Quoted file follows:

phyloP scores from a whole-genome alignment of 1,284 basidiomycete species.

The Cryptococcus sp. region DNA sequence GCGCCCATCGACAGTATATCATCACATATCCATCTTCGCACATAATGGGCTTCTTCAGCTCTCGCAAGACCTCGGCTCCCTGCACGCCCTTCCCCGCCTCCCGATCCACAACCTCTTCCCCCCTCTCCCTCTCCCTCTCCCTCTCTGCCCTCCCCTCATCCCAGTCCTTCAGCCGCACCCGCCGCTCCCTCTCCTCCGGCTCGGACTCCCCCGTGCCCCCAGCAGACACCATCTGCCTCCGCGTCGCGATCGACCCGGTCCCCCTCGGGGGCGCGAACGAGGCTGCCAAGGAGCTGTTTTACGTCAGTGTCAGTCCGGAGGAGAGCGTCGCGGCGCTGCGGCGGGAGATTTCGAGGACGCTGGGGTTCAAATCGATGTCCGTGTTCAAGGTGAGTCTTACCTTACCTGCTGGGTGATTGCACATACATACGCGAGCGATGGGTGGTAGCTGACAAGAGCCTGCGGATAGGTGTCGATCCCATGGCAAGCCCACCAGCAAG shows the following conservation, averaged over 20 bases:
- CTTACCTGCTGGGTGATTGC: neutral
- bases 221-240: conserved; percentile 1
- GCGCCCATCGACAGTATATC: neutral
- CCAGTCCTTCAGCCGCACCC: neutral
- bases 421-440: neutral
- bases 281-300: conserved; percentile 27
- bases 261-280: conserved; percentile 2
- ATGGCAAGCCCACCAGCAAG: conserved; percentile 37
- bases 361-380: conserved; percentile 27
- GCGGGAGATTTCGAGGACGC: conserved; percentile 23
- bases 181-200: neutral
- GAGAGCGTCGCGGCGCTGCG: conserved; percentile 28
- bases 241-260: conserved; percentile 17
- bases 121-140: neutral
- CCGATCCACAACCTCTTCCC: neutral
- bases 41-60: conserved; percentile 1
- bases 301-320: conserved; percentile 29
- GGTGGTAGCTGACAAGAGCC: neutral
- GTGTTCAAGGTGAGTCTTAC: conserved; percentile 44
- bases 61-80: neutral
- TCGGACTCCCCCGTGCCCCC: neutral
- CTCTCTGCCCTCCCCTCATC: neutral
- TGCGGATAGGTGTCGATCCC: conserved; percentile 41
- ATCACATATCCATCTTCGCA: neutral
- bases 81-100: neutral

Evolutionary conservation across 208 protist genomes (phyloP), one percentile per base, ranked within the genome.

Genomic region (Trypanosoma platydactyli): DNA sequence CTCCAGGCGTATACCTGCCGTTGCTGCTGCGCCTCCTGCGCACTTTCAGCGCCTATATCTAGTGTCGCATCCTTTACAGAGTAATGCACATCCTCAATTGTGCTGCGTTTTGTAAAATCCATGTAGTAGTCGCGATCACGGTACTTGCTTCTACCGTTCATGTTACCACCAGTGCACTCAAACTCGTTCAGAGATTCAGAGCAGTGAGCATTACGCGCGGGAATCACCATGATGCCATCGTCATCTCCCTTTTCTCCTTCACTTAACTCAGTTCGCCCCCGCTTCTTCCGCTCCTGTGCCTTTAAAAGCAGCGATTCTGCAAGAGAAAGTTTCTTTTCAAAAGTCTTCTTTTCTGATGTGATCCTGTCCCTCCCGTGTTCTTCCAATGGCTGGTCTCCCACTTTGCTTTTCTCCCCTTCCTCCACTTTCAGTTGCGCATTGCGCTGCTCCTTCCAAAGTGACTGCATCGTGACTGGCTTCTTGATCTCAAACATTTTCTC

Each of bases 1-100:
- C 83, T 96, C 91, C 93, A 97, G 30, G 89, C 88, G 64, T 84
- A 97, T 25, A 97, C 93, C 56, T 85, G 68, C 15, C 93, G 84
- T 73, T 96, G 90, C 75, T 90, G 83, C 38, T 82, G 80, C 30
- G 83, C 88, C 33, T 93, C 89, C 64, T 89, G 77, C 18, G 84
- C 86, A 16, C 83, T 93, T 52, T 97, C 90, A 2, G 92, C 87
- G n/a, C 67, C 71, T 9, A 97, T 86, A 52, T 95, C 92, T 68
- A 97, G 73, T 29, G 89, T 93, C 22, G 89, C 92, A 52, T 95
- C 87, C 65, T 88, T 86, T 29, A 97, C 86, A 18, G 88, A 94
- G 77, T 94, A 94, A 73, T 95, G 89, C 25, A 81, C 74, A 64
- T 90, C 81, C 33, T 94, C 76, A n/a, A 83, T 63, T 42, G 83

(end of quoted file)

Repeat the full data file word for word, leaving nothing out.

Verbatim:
phyloP scores from a whole-genome alignment of 1,284 basidiomycete species.

The Cryptococcus sp. region DNA sequence GCGCCCATCGACAGTATATCATCACATATCCATCTTCGCACATAATGGGCTTCTTCAGCTCTCGCAAGACCTCGGCTCCCTGCACGCCCTTCCCCGCCTCCCGATCCACAACCTCTTCCCCCCTCTCCCTCTCCCTCTCCCTCTCTGCCCTCCCCTCATCCCAGTCCTTCAGCCGCACCCGCCGCTCCCTCTCCTCCGGCTCGGACTCCCCCGTGCCCCCAGCAGACACCATCTGCCTCCGCGTCGCGATCGACCCGGTCCCCCTCGGGGGCGCGAACGAGGCTGCCAAGGAGCTGTTTTACGTCAGTGTCAGTCCGGAGGAGAGCGTCGCGGCGCTGCGGCGGGAGATTTCGAGGACGCTGGGGTTCAAATCGATGTCCGTGTTCAAGGTGAGTCTTACCTTACCTGCTGGGTGATTGCACATACATACGCGAGCGATGGGTGGTAGCTGACAAGAGCCTGCGGATAGGTGTCGATCCCATGGCAAGCCCACCAGCAAG shows the following conservation, averaged over 20 bases:
- CTTACCTGCTGGGTGATTGC: neutral
- bases 221-240: conserved; percentile 1
- GCGCCCATCGACAGTATATC: neutral
- CCAGTCCTTCAGCCGCACCC: neutral
- bases 421-440: neutral
- bases 281-300: conserved; percentile 27
- bases 261-280: conserved; percentile 2
- ATGGCAAGCCCACCAGCAAG: conserved; percentile 37
- bases 361-380: conserved; percentile 27
- GCGGGAGATTTCGAGGACGC: conserved; percentile 23
- bases 181-200: neutral
- GAGAGCGTCGCGGCGCTGCG: conserved; percentile 28
- bases 241-260: conserved; percentile 17
- bases 121-140: neutral
- CCGATCCACAACCTCTTCCC: neutral
- bases 41-60: conserved; percentile 1
- bases 301-320: conserved; percentile 29
- GGTGGTAGCTGACAAGAGCC: neutral
- GTGTTCAAGGTGAGTCTTAC: conserved; percentile 44
- bases 61-80: neutral
- TCGGACTCCCCCGTGCCCCC: neutral
- CTCTCTGCCCTCCCCTCATC: neutral
- TGCGGATAGGTGTCGATCCC: conserved; percentile 41
- ATCACATATCCATCTTCGCA: neutral
- bases 81-100: neutral

Evolutionary conservation across 208 protist genomes (phyloP), one percentile per base, ranked within the genome.

Genomic region (Trypanosoma platydactyli): DNA sequence CTCCAGGCGTATACCTGCCGTTGCTGCTGCGCCTCCTGCGCACTTTCAGCGCCTATATCTAGTGTCGCATCCTTTACAGAGTAATGCACATCCTCAATTGTGCTGCGTTTTGTAAAATCCATGTAGTAGTCGCGATCACGGTACTTGCTTCTACCGTTCATGTTACCACCAGTGCACTCAAACTCGTTCAGAGATTCAGAGCAGTGAGCATTACGCGCGGGAATCACCATGATGCCATCGTCATCTCCCTTTTCTCCTTCACTTAACTCAGTTCGCCCCCGCTTCTTCCGCTCCTGTGCCTTTAAAAGCAGCGATTCTGCAAGAGAAAGTTTCTTTTCAAAAGTCTTCTTTTCTGATGTGATCCTGTCCCTCCCGTGTTCTTCCAATGGCTGGTCTCCCACTTTGCTTTTCTCCCCTTCCTCCACTTTCAGTTGCGCATTGCGCTGCTCCTTCCAAAGTGACTGCATCGTGACTGGCTTCTTGATCTCAAACATTTTCTC

Each of bases 1-100:
- C 83, T 96, C 91, C 93, A 97, G 30, G 89, C 88, G 64, T 84
- A 97, T 25, A 97, C 93, C 56, T 85, G 68, C 15, C 93, G 84
- T 73, T 96, G 90, C 75, T 90, G 83, C 38, T 82, G 80, C 30
- G 83, C 88, C 33, T 93, C 89, C 64, T 89, G 77, C 18, G 84
- C 86, A 16, C 83, T 93, T 52, T 97, C 90, A 2, G 92, C 87
- G n/a, C 67, C 71, T 9, A 97, T 86, A 52, T 95, C 92, T 68
- A 97, G 73, T 29, G 89, T 93, C 22, G 89, C 92, A 52, T 95
- C 87, C 65, T 88, T 86, T 29, A 97, C 86, A 18, G 88, A 94
- G 77, T 94, A 94, A 73, T 95, G 89, C 25, A 81, C 74, A 64
- T 90, C 81, C 33, T 94, C 76, A n/a, A 83, T 63, T 42, G 83